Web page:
In defense of the long has it been since they were in the classroom? How do they have time to evaluate teachers, deal with parents, students, discipline...etc. my principal also teaches 2 hours a day. Because of lack of funding, schools cannot hire assistant principals. Who should evaluate? I believe that each school should have a curriculum specialist who attends a specified number of workshops in every area throughout the year in order to stay abreast of change. I think they should attend free if charge and at the expense of the SDE.

 As it is TLE is a useless tool. Many teachers are assessed by people who are not qualified to access curriculum. I relate it to doctors. If your medical specialty is podiatry...I would not use you as my oncologists. Or have a podiatrist evaluate an oncologist.

Tuesday, October 14, 2014

Anthony Cody Writes the Book We Need: an Expose of Gates Foundation

Anthony Cody and Nancy Flanagan, right
Anthony Cody is one of the first educators I saw using his ‘teacher’s voice’ to stand up to reformers…to push back against reformers. He helped organize and host the Save Our Schools March and Rally on July 30, 2011. I was there, in awe, watching education heroes come to the makeshift stage and remind us how important our fight was…How much the children of our country needed us to keep pushing.

I was able to meet him in person at an NBCT Conference in DC. He and my friend Nancy FlanaganA and online friend David Cohen were all on a panel of NBCTs encouraging others to begin blogging. I had eagerly followed all three of these leaders, and their encouragement helped me take that step and begin this blog.

More online friends. Jon Hanson, left and Gail Richie, right
Attending the SOS March and Rally was a highlight of my career…Linda Darling Hammond, Diane Ravitch, Deborah Meir, Taylor Mali. Jonathon Kozol…all right there in front of me. Oh, and Matt Damon, too! When we marched around the White House, Meier was right there in front of me, in stifling heat and humidity. 

That day gave me the courage to use MY teacher voice.

Deborah Meier
Linda Darling Hammond
Diane Ravitch

As we watched the Gates Foundation roll out their ideas on ‘multiple measures’ for teacher evaluation, I was hopeful. But as I read the document, I saw it was just the same old ‘value added measures’ Gates had been hawking. Anthony and I emailed back and forth, clarifying the issues, and he invited me to write a post for his wildly popular blog, Living in Dialogue. Still a thrill to think I’m published on his blog.

But this piece is really a book review!!

I watched Anthony take on Bill Gates and his Foundation. I read the series of letters back and forth on important issues.  His new book, The Educator and the Oligarch, was born, partly from those dialogues.
But it’s more. It’s a careful investigation into the how and why of Gates’ power play. The circular reasoning that allows him to live in his echo chamber, unconcerned by the voices of students and teachers who are being forced to live with his many hunches about education.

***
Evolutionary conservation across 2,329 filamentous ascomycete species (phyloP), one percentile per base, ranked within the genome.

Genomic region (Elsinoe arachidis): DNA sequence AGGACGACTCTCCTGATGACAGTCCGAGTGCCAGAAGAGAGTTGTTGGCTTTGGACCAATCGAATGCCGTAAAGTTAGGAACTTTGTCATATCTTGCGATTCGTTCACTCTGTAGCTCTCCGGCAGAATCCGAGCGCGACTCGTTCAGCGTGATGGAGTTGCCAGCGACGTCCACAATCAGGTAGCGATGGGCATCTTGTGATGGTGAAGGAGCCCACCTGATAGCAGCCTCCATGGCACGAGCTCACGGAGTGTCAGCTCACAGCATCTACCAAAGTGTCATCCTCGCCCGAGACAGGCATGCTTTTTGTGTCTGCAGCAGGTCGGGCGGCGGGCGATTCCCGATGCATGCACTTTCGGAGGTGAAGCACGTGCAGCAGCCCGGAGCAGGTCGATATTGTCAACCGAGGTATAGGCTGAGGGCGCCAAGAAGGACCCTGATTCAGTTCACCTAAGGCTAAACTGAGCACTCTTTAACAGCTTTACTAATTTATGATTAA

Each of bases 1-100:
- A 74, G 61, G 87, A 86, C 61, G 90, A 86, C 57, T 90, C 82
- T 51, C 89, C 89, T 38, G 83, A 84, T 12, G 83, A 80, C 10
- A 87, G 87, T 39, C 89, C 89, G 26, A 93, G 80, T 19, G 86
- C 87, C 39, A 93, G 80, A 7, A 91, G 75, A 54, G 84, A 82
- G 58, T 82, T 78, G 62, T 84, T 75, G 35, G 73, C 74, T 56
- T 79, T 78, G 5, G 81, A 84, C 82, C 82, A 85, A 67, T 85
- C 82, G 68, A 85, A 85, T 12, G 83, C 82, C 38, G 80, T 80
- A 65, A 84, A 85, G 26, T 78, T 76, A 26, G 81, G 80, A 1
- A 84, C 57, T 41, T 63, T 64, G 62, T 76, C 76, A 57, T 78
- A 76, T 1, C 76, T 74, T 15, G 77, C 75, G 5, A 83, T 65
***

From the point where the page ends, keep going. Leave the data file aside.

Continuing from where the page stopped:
Gates has fixated on the ‘bad teacher’ myth and he believes, with no evidence, that teacher evaluations connected to student test scores is the way to find those crummy teachers and root them out.
Anthony takes apart this argument with the precision of a surgeon, and leaves the foul carcass bare…
Anthony connects the dots…money buys power. Money buys more power. Money buys politicians. Money buys influence. But Gates’ money cannot buy teachers. And I think that bothers him.

Anthony shows how Gates has bought into the education establishment: ASCD has been partially funded by the Gates Foundation. NBPTS has been funded by the Foundation to revise the National Board process. Gates was invited to speak at the conference last year, and Anthony reports his words…his intentions. He asked NBCTs to be vocal about supporting CCSS…now, he wants help from teachers.

Anthony’s dialogue with the Gates Foundation revolved around fundamental questions about public education: How do we build the teaching profession? How do we consider evidence of learning in evaluations? Can schools defeat poverty by ignoring it? What is the purpose of K-12 education? What happens when profits drive education? Good for the Foundation that they agreed to engage in this conversation…they just didn’t realize that Anthony held all the intellectual weapons. These questions SHOULD be the centerpiece of any discussion about reforming schools…

Anthony chronicles some of Gates’ more bizarre hunches: galvanic bracelets, his TED talk promoting video cameras in classrooms, his fixation on evaluations tied to scores, his faith in technology (a funny/sad look at BF Skinner’s teaching machine reminds us we’ve dealt with this nonsense before), MOOCs, Common Core, technology, technology and technology.

My favorite chapter was the “Billionaire Philanthropist Evaluation.” I laughed out loud and cheered.

Standard 1 – Awareness of the social conditions targeted by philanthropy
Standard 2 – Understanding of how learning is measured
Standard 3 – Understanding how teaching is evaluated
Standard 4 – Understanding of effective instruction.
Understandably, Mr. Gates was below the standard in each of these four areas.

I took 10 pages of notes, quotes from the book that sang to me.  I’ll just share a few:

“Last September BG said, “It would be great if our education stuff worked, but that we won’t know for probably a decade.”
  • ·         VAM is a disaster
  • ·         Charter schools, are, as a sector, not better than public schools
  • ·         CCSS and the high-stakes accountability system is on its way to the graveyard of grand ideas

“Bill Gates has made it clear that this was an experiment from the start. What he did not seem to allow for in his scenario was the possibility that his experiment would not succeed. Hand there was an impatient imperative in his demands—“They have to give us the opportunity for this experimentation.””

“We, the citizens, students, parents, and educators, were not asked nor allowed to vote on this. BG and his allies decided this was needed, and they made it happen, suing the levers of power within their control.”

Indeed. When are we the citizens, students, parents, and educators going to rise up, use our voices, and tell Gates enough is enough.

Anthony has given us the evidence, and the call to action.

Buy this book if you care about public education. Then buy another copy and donate it to your legislators.

Make them accountable for following their lead. Maybe Antony will write a “Legislators Education Evaluation” instrument too!